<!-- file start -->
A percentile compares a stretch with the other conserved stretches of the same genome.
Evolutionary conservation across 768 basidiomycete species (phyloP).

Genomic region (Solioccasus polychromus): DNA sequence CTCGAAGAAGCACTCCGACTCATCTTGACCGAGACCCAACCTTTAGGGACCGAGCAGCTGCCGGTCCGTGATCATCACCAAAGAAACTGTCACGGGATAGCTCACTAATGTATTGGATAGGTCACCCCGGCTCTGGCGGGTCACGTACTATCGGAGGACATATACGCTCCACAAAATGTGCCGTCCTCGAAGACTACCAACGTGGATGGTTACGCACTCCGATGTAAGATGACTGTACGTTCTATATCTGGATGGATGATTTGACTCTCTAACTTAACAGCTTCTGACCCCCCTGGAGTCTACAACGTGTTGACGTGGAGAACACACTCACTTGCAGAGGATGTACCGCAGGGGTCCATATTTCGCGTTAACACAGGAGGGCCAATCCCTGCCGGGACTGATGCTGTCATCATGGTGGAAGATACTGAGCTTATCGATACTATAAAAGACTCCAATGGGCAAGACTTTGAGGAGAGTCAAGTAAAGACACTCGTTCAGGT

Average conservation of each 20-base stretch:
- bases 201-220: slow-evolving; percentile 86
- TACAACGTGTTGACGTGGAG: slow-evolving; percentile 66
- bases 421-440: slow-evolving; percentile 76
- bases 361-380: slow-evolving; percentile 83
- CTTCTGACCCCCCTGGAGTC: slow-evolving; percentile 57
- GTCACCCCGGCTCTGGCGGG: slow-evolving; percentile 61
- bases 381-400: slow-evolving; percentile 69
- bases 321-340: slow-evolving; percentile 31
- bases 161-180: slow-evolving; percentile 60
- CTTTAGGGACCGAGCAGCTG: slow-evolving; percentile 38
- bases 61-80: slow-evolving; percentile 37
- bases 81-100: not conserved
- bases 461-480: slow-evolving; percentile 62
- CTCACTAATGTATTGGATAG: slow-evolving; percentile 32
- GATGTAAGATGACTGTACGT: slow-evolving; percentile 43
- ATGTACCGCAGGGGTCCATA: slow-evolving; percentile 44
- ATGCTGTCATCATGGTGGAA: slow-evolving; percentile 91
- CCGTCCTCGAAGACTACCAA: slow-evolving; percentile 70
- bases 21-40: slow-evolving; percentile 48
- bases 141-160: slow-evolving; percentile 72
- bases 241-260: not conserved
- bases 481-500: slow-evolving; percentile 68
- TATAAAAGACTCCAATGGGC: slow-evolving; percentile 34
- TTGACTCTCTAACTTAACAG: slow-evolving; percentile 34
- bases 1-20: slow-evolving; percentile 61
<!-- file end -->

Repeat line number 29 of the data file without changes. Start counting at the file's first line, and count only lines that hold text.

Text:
- bases 1-20: slow-evolving; percentile 61